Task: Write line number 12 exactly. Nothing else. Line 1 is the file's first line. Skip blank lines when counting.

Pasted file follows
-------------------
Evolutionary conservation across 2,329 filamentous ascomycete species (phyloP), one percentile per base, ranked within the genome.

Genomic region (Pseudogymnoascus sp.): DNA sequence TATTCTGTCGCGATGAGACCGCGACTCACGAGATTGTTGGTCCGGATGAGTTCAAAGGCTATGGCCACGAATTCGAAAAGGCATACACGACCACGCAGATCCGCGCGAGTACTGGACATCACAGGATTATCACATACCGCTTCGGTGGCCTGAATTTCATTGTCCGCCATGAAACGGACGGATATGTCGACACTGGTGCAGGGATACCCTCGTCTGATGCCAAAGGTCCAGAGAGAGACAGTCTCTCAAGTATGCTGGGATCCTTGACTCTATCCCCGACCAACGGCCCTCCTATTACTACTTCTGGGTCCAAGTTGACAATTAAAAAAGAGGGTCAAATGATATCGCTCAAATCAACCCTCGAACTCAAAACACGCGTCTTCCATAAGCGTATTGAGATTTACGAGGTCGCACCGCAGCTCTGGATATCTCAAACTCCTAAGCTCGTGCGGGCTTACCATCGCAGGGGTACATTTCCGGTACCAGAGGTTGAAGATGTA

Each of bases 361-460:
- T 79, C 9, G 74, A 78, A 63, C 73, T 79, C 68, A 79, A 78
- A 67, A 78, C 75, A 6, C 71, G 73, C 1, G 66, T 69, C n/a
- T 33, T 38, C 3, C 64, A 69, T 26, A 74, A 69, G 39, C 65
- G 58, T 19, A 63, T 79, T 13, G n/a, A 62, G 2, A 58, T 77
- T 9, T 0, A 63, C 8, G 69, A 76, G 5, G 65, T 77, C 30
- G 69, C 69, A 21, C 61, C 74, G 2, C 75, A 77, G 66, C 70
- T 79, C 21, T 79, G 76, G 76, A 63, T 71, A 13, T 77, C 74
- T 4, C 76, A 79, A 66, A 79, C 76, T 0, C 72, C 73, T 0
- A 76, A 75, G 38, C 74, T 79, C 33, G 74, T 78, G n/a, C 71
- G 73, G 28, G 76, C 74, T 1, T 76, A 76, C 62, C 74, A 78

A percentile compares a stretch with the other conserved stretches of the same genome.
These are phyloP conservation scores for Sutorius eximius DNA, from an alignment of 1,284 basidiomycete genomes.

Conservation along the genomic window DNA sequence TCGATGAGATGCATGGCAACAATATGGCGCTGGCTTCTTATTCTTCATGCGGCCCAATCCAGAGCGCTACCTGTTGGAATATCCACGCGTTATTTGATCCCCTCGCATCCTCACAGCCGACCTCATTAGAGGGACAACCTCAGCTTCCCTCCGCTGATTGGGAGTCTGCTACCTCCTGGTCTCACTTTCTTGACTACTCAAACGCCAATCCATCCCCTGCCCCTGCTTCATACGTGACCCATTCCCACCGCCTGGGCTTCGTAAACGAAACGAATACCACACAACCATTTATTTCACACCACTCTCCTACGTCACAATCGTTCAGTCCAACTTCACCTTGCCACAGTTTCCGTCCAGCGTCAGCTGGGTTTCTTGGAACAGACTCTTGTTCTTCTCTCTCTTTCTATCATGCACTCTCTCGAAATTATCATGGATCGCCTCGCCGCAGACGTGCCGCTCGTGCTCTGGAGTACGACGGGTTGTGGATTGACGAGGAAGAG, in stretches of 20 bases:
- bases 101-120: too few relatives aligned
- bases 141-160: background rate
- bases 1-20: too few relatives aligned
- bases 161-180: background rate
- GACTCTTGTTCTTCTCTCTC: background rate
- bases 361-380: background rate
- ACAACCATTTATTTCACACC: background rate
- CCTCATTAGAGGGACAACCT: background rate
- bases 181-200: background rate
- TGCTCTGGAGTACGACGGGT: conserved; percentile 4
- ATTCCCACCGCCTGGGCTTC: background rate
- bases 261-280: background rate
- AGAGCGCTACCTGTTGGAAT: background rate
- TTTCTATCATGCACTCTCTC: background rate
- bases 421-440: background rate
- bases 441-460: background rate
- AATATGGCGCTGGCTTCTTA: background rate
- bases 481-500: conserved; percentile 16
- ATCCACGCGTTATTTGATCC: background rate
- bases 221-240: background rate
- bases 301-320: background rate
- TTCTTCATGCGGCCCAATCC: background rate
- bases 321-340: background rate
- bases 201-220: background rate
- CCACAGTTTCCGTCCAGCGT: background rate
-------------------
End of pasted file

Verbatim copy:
- A 76, A 75, G 38, C 74, T 79, C 33, G 74, T 78, G n/a, C 71